According to World Bank economists, economic growth in the Middle East and North Africa (MENA) is projected to reach a modest 2.7% in 2024, rising from 1.9% in 2023. The World Bank's latest MENA Economic Update highlights that both oil importers and exporters are anticipated to grow at comparable rates in 2024. The forecast indicates a slight difference in growth between the GCC economies and developing oil importers (excluding Egypt) in 2024, contrasting with a 5.6 percentage point growth difference in 2022. The expected low growth is likely to result in only mild enhancements in living standards, with GDP per capita growth forecasted at a modest 1.3% in 2024, primarily driven by the GCC economies.

The report also addresses the impact of the Gaza conflict on the MENA region's uncertainty, particularly affecting maritime transport through the Suez Canal and global trade. The World Bank's Spring 2024 Gulf Economic Update predicts a rebound in the GCC region's growth, with expectations of 2.8% in 2024 and 4.7% in 2025. This recovery is attributed not only to the expected increase in oil output as OPEC+ eases production quotas but also to the strong growth in the non-oil sector, which is expected to continue expanding robustly. The GCC's commitment to economic diversification underscores their strategic focus on resilience and sustainable development amidst a volatile global economic environment.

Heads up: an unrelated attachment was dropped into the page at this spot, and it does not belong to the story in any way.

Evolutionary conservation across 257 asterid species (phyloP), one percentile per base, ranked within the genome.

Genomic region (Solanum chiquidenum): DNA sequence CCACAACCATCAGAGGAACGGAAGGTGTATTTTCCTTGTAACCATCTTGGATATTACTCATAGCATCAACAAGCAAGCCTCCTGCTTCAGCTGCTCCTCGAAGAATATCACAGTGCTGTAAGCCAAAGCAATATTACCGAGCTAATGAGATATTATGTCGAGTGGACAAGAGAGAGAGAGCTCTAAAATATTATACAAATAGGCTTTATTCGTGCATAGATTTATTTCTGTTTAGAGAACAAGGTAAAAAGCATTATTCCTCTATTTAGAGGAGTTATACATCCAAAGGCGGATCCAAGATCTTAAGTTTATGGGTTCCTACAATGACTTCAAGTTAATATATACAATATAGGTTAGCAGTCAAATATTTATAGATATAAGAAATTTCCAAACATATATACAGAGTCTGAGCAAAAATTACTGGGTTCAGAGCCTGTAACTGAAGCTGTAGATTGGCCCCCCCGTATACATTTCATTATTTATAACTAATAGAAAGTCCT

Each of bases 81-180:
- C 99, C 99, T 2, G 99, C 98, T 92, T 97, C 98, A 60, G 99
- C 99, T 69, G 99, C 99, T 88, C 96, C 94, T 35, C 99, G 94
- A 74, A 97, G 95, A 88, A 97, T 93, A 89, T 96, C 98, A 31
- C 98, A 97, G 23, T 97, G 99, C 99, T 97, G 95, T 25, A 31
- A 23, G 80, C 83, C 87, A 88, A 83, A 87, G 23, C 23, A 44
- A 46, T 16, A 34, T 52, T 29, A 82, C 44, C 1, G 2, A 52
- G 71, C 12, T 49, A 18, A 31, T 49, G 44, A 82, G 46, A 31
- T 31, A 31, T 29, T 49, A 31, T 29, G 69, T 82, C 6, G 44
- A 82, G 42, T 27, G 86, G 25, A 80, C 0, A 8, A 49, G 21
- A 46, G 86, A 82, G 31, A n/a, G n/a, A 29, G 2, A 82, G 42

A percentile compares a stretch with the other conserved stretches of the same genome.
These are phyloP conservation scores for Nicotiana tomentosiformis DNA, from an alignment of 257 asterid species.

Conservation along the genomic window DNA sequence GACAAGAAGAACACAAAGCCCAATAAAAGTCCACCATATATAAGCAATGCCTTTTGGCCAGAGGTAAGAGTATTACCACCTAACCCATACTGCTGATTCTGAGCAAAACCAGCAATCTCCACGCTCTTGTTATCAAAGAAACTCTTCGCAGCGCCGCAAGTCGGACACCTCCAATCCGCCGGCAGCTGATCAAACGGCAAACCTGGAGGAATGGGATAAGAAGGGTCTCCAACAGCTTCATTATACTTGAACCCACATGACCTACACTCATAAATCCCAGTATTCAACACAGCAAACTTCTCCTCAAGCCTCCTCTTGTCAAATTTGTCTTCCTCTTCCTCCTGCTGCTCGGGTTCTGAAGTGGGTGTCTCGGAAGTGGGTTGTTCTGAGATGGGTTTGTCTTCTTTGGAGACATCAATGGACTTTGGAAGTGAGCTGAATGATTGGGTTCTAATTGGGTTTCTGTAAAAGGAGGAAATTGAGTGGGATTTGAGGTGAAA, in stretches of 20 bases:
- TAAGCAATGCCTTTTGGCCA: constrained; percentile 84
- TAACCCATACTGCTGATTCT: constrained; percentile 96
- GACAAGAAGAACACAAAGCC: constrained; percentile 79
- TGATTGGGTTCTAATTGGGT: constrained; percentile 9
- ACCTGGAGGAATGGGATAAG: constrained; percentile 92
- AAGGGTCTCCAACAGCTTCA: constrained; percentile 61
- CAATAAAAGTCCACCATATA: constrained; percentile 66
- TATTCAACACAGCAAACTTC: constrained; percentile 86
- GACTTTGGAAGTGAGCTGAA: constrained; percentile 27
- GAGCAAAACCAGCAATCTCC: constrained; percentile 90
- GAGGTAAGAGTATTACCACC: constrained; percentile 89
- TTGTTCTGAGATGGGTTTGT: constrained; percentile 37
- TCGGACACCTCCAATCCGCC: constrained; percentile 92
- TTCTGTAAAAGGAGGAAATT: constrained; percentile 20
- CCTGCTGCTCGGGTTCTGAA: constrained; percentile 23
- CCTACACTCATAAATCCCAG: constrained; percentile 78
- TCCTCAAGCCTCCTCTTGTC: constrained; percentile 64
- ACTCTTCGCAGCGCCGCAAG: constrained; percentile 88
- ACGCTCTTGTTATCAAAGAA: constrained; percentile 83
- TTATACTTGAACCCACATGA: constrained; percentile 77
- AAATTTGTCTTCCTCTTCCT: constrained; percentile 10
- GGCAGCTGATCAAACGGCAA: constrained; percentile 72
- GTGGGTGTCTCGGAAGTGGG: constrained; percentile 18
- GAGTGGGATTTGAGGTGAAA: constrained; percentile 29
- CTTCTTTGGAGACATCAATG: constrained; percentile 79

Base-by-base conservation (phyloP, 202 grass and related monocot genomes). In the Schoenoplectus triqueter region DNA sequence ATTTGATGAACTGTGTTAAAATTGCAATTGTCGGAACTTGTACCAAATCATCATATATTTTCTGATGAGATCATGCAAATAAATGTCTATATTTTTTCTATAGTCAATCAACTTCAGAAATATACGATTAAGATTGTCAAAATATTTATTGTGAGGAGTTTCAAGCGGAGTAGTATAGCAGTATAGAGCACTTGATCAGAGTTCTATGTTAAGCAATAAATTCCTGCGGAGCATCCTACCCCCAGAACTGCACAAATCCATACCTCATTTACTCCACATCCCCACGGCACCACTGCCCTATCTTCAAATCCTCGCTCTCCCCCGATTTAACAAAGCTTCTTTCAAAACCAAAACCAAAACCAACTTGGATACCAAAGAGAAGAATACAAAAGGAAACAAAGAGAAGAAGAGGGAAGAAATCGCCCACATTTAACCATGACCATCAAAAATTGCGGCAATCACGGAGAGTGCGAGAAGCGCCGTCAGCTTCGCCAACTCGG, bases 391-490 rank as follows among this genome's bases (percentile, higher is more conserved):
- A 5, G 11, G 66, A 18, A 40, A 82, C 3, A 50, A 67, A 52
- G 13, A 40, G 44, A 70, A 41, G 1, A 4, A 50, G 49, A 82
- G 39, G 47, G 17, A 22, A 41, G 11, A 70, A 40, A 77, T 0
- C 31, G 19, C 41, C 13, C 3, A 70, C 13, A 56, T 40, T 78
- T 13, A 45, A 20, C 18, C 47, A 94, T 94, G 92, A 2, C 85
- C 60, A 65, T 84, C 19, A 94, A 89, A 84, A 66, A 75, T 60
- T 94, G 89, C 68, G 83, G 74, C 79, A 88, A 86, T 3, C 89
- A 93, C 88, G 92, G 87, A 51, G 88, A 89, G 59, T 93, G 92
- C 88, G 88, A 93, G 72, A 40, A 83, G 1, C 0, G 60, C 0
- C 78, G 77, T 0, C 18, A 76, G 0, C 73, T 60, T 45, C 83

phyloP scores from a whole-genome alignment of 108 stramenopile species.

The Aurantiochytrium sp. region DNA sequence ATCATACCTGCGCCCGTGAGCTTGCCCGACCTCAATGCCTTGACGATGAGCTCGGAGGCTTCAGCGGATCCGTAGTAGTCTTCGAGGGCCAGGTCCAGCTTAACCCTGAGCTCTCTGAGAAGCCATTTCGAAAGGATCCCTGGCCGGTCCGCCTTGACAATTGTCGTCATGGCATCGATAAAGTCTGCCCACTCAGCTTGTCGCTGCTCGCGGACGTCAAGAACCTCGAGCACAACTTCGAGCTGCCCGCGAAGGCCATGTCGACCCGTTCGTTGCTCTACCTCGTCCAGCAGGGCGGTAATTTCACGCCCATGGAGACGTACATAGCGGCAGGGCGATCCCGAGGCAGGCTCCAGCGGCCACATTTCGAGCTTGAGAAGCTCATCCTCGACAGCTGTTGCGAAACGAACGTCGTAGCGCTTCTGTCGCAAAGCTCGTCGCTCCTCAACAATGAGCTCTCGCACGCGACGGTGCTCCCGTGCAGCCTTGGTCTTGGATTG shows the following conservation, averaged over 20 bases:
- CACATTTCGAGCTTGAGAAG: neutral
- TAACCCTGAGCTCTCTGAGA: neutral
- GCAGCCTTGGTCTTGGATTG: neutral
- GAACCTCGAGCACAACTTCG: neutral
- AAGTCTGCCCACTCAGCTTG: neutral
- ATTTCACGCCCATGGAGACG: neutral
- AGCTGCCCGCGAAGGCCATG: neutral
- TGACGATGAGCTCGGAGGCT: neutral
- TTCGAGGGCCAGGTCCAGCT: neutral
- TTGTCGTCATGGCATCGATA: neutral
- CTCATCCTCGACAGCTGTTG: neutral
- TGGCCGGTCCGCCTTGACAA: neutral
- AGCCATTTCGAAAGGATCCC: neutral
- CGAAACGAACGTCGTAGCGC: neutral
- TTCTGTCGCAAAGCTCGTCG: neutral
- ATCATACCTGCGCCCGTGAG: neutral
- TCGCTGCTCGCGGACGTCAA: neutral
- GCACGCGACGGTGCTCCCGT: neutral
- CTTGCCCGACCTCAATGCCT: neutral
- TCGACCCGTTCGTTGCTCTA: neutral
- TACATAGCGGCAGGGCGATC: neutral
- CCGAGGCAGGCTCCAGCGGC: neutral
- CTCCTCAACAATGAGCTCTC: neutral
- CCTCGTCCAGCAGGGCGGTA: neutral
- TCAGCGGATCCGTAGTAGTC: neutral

Over the past decade, most MENA economies have seen a rise in their debt-to-GDP ratios. MENA oil importers face challenges in reducing debt as growth periods often coincide with faster debt accumulation, negating the typical reduction in debt-to-GDP ratios due to economic expansion. Additionally, these countries have struggled to reduce their debt-to-GDP ratio through inflation, mainly due to exchange rate fluctuations and unaccounted factors, highlighting the need for greater debt transparency. For MENA oil exporters, periods of high GDP growth typically align with smaller increases in nominal debt, contributing to a slower rise or faster decrease in the debt-to-GDP ratio.